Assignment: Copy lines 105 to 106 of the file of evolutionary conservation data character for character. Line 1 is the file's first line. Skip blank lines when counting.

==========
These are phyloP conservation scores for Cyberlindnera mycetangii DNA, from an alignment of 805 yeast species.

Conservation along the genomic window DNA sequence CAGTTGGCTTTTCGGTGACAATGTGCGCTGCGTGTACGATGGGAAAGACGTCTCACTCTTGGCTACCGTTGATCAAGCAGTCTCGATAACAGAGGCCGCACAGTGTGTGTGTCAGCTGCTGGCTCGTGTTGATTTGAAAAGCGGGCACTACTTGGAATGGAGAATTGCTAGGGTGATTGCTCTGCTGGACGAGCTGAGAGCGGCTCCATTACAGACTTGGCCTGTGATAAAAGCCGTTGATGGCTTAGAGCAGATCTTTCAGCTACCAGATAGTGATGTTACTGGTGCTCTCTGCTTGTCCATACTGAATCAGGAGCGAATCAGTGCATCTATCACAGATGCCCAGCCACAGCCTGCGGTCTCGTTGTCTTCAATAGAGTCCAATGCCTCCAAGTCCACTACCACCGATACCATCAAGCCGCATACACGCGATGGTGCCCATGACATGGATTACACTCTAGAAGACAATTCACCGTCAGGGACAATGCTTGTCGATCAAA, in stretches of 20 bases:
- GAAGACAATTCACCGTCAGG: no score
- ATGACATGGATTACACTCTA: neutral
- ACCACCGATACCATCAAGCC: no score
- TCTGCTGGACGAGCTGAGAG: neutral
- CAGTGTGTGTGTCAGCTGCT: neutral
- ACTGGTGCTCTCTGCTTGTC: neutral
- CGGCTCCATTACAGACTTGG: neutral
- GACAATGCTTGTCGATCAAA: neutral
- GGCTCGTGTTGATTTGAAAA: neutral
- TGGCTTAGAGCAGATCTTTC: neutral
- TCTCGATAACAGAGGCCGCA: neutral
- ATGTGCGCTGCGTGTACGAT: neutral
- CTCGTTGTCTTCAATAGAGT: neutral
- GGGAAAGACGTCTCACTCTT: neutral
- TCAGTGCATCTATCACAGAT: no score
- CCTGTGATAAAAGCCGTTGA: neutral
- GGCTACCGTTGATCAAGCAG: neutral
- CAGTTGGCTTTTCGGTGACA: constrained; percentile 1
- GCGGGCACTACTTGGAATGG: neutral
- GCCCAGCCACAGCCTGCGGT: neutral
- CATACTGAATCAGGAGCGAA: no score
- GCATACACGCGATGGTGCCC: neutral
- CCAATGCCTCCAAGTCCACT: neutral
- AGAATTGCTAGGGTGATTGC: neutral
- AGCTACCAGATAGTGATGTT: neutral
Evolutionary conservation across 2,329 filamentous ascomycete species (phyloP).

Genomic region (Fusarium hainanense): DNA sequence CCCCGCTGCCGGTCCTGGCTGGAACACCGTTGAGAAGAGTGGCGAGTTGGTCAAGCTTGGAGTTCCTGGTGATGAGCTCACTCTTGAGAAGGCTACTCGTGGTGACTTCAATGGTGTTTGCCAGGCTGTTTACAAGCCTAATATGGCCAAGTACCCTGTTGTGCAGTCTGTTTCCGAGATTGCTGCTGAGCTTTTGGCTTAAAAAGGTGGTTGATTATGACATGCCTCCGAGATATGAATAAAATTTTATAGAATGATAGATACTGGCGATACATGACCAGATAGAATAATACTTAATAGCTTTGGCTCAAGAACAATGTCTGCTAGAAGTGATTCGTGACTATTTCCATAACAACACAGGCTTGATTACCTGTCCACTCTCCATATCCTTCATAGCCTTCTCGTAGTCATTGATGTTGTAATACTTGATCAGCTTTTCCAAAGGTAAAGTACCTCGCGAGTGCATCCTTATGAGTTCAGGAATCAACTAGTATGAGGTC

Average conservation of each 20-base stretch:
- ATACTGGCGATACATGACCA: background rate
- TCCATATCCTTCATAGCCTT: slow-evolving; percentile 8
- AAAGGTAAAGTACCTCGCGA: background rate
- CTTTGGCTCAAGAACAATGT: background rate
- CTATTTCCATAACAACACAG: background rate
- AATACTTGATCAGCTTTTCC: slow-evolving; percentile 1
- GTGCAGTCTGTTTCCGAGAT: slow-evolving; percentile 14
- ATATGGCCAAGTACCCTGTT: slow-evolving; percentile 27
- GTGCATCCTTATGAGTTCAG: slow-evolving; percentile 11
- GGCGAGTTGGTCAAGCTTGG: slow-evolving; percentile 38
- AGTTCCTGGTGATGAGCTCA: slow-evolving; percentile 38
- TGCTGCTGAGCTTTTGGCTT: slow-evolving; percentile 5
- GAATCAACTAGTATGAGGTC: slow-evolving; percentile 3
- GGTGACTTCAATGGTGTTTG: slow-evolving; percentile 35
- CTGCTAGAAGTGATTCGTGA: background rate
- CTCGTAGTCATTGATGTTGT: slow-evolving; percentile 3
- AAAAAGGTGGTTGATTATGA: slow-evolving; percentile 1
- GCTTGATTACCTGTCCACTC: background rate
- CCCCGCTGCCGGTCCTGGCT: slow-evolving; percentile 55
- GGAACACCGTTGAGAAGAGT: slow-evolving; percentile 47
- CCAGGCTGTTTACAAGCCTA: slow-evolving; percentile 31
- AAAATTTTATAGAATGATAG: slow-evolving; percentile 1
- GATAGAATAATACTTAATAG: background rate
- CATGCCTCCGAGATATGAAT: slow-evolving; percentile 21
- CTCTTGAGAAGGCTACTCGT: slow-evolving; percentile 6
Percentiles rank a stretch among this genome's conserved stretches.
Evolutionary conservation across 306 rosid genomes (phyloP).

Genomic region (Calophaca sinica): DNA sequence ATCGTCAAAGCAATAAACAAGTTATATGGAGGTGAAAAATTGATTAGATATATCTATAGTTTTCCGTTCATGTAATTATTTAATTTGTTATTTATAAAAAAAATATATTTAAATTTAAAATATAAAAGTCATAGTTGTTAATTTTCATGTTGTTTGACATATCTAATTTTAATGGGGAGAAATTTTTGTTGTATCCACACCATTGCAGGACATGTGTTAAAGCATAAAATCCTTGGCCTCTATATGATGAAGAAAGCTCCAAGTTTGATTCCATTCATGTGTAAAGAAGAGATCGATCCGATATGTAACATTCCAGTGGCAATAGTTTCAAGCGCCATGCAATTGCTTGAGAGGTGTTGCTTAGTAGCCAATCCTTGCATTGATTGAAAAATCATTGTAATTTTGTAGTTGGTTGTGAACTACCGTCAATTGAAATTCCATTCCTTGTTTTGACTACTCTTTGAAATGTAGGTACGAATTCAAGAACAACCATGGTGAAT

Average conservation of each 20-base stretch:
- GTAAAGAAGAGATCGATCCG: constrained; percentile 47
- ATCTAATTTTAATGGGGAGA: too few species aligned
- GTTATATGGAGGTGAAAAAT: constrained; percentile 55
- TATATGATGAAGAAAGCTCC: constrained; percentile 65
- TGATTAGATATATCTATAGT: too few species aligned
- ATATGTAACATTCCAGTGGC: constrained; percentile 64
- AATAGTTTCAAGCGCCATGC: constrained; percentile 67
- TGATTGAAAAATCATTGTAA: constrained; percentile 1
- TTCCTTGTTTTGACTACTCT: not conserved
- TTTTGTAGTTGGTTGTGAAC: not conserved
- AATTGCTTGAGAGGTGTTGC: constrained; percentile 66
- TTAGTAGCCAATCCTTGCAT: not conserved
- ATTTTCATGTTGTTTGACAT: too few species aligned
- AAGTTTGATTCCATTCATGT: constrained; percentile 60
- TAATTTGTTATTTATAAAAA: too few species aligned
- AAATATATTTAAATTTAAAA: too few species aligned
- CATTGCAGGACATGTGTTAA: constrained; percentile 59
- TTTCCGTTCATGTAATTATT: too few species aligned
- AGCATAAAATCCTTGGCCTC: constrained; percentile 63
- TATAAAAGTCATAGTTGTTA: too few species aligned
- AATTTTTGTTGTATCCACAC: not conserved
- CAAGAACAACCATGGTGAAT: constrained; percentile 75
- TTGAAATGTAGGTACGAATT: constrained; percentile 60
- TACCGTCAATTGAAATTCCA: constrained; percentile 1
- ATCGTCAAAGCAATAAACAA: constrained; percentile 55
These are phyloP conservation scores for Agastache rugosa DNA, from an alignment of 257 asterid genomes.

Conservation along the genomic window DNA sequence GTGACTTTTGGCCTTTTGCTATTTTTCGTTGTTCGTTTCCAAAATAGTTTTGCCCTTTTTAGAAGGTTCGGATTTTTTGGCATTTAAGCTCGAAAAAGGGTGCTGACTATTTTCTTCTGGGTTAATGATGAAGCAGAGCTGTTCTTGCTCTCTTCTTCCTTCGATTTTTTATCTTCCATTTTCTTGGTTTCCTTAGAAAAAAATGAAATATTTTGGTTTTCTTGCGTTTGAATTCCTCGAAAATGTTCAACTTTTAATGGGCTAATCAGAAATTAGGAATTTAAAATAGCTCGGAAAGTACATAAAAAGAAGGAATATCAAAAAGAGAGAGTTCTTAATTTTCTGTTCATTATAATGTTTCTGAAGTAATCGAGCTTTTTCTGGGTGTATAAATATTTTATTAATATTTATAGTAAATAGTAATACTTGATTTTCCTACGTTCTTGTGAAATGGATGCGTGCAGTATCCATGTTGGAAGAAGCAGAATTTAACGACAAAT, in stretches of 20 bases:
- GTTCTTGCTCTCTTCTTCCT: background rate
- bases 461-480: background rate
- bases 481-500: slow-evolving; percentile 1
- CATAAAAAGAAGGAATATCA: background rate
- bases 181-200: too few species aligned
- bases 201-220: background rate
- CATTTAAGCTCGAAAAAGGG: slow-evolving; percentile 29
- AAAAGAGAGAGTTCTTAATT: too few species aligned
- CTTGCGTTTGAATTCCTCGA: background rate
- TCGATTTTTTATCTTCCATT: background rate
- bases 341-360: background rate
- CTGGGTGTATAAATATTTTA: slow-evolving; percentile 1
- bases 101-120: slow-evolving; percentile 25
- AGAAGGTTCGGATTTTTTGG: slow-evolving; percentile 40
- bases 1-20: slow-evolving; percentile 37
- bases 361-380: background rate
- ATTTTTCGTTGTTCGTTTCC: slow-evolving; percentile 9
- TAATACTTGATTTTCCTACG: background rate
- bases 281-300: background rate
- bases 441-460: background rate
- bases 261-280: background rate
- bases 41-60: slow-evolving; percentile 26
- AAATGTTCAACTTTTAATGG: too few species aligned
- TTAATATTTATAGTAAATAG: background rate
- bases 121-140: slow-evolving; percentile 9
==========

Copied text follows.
- bases 281-300: background rate
- bases 441-460: background rate